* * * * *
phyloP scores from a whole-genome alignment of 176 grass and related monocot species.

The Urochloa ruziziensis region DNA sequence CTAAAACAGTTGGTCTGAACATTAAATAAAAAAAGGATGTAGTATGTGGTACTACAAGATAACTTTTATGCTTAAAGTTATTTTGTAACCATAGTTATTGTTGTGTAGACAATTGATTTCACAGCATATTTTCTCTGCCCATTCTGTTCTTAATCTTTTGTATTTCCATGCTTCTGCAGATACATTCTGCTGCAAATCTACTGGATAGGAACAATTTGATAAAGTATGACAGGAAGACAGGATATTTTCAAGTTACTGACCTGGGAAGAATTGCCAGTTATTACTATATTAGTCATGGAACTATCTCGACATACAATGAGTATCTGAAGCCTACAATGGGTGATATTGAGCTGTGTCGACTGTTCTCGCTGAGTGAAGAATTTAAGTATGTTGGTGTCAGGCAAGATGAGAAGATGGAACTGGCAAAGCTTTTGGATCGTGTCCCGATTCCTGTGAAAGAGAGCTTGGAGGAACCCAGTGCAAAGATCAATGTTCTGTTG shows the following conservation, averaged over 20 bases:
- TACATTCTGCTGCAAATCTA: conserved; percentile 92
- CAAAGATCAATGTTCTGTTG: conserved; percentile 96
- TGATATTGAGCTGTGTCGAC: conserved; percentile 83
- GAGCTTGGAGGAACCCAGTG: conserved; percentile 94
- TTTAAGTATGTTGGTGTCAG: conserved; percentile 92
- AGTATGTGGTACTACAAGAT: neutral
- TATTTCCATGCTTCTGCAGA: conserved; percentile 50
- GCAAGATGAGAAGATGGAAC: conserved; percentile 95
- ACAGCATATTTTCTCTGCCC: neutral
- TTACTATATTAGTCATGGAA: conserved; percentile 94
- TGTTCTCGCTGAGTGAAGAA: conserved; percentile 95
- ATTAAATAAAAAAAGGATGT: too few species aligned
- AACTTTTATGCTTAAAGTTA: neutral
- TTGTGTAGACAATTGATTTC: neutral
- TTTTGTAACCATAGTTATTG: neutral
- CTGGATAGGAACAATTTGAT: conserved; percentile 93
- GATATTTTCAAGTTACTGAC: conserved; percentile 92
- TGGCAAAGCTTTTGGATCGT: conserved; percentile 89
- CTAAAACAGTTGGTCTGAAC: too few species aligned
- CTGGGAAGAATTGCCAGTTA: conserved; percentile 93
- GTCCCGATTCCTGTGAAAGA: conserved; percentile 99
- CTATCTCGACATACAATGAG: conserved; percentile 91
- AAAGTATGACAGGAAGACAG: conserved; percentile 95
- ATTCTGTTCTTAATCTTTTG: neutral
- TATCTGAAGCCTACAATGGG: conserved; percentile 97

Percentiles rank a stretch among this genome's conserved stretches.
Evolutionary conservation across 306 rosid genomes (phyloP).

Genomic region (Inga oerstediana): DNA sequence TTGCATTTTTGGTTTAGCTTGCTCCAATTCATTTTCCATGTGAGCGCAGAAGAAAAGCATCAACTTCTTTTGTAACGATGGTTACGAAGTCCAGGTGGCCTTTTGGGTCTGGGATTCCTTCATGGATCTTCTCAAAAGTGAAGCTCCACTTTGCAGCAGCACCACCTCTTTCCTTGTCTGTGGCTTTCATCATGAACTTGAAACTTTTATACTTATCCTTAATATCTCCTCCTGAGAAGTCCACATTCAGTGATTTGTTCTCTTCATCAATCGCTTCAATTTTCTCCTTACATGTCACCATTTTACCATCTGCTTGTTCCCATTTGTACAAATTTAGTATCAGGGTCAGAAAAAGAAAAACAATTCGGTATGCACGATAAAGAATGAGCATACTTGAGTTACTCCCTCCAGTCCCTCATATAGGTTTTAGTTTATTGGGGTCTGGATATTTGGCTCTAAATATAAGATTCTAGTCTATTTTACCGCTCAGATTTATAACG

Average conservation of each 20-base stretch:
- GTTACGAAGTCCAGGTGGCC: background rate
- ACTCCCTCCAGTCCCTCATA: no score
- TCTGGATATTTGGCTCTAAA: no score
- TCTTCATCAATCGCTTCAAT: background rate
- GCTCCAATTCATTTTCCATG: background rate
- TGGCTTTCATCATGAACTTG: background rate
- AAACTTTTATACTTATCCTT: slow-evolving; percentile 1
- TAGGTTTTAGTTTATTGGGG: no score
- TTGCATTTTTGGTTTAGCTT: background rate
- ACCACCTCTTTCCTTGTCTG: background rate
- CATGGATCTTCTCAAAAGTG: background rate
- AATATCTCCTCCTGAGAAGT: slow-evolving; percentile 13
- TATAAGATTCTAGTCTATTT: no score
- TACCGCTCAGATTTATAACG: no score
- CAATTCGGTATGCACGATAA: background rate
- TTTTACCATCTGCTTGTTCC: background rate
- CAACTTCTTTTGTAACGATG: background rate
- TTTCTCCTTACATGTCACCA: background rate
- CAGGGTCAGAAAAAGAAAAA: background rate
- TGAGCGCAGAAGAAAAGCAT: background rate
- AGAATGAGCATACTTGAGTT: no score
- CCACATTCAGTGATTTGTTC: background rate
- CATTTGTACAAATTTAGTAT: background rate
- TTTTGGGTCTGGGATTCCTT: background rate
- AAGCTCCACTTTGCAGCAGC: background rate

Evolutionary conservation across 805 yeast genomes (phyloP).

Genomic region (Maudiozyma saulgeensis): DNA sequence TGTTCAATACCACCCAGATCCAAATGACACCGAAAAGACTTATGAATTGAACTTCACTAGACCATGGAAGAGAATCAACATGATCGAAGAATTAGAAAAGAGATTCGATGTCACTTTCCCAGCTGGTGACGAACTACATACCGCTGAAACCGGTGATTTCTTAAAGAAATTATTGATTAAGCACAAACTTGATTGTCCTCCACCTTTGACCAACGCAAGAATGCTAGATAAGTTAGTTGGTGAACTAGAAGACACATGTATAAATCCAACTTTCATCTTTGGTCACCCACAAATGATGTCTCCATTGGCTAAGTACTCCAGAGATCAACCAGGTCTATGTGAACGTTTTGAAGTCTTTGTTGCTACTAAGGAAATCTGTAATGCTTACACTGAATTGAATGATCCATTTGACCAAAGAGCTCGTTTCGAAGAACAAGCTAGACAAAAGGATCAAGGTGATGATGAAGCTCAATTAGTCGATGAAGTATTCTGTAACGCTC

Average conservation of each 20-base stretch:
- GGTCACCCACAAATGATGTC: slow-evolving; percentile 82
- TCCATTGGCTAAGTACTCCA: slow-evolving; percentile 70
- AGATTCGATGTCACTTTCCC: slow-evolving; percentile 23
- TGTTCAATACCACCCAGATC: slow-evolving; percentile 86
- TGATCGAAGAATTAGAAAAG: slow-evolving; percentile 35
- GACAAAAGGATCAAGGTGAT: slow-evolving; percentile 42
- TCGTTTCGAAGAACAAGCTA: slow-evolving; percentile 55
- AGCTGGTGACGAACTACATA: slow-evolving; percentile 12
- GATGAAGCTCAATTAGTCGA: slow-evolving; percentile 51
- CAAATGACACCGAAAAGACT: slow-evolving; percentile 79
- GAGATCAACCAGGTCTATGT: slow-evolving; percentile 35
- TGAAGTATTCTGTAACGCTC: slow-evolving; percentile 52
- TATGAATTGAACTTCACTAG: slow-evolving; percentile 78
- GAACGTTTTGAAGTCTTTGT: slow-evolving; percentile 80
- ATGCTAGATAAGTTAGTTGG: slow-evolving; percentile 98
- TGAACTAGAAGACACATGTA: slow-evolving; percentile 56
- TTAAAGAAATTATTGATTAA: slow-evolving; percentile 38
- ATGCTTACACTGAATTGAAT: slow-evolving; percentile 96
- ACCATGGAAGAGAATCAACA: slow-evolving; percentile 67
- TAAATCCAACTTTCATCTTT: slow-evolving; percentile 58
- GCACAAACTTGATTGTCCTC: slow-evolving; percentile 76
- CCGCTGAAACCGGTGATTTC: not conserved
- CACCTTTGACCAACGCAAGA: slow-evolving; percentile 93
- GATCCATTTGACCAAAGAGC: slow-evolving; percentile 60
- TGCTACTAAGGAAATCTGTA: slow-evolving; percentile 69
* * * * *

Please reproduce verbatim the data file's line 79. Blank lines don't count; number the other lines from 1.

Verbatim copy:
- TAAATCCAACTTTCATCTTT: slow-evolving; percentile 58